The 50th Anniversary celebrations of tribology

The 9th March 2016 saw the 50th anniversary of the publication of a ground-breaking report in engineering. The report officially entitled “Lubrication (Tribology) Education and Research” is commonly referred to as the “JOST Report”. It described the findings of a committee, organised on behalf of the British government, to report on how the UK could reduce engineering failures and save the UK hundreds of millions of pounds. The committee was chaired by Prof H Peter Jost and the report also coined the word “tribology” as the science and study of “interacting surfaces in relative motion”.

To celebrate the event, Professor Ian Sherrington, Director of the JOST Institute for Tribotechnology at the University of Central Lancashire, organised a 50th Anniversary seminar at the Institution of Mechanical Engineers (IMechE) in Westminster. The event included a lunch attended by the IMechE President Dr Richard Folkson, the IMechE Engineering Director Dr Colin Brown and eminent tribologists from Europe and the USA. This was followed by a series of presentations in the Main Hall of the IMechE detailing developments in different areas of tribology over the last 50 years. The meeting was attended by almost 150 delegates from across the world.

The IMechE seminar was followed by an evening reception at Buckingham Palace attended by representatives of tribology societies from many countries as well as eminent engineers and political figures from the UK. As Administrator to the International Tribology Council, UCLan’s Professor Sherrington was one of a small number of individuals to be introduced personally to Prince Philip, in the Music Room of Buckingham Palace.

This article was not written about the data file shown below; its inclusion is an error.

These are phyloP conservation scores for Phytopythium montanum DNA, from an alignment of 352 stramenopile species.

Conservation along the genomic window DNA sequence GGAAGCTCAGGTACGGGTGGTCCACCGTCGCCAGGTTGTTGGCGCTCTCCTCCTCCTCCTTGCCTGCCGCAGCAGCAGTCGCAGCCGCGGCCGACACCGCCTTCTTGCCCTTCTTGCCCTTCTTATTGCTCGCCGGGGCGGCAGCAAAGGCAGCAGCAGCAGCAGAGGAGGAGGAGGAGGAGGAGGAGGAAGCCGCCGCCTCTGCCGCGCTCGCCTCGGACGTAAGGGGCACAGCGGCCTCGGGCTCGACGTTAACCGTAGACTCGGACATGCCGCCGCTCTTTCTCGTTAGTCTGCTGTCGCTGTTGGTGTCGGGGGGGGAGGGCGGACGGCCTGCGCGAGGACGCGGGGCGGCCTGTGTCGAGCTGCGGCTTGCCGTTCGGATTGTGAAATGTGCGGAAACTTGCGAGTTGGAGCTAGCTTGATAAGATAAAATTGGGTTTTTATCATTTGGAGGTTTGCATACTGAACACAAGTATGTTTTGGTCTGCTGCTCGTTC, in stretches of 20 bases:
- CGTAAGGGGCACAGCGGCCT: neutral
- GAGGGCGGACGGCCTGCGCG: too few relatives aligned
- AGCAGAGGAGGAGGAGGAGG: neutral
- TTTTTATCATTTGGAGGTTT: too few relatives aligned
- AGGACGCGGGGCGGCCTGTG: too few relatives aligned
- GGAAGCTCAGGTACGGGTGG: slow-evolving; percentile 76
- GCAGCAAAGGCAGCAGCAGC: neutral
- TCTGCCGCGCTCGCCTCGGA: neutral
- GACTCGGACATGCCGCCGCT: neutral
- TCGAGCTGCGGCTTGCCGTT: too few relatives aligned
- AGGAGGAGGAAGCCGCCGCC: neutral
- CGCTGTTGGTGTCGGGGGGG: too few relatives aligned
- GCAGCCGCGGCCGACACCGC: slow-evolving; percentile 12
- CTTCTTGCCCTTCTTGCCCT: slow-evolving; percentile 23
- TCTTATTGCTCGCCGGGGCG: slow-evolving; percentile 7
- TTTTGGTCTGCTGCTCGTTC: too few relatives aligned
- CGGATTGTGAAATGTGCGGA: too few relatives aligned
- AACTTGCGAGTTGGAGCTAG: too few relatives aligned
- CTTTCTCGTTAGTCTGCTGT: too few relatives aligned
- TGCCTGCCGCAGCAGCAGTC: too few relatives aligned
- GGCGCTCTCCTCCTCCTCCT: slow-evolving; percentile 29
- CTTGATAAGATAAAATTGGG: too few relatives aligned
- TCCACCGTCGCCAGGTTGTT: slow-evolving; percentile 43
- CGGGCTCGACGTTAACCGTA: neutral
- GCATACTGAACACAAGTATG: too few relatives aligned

Professor Sherrington said: “The day was a hugely successful celebration. The JOST Report established a technological momentum in the UK that was also adopted by other countries, leading to many key developments globally, not just in practices related to engineering, but also in other areas such as healthcare. Even more remarkably, the effects of the report are still being felt as tribology research continues to contributes to developments in such topics as components for mobile phones, touch screens for tablets and computers and a subject called tribotronics which will see development of intelligent machine components which are able to communicate and manage their own operation using sensors, embedded computing power and the internet.”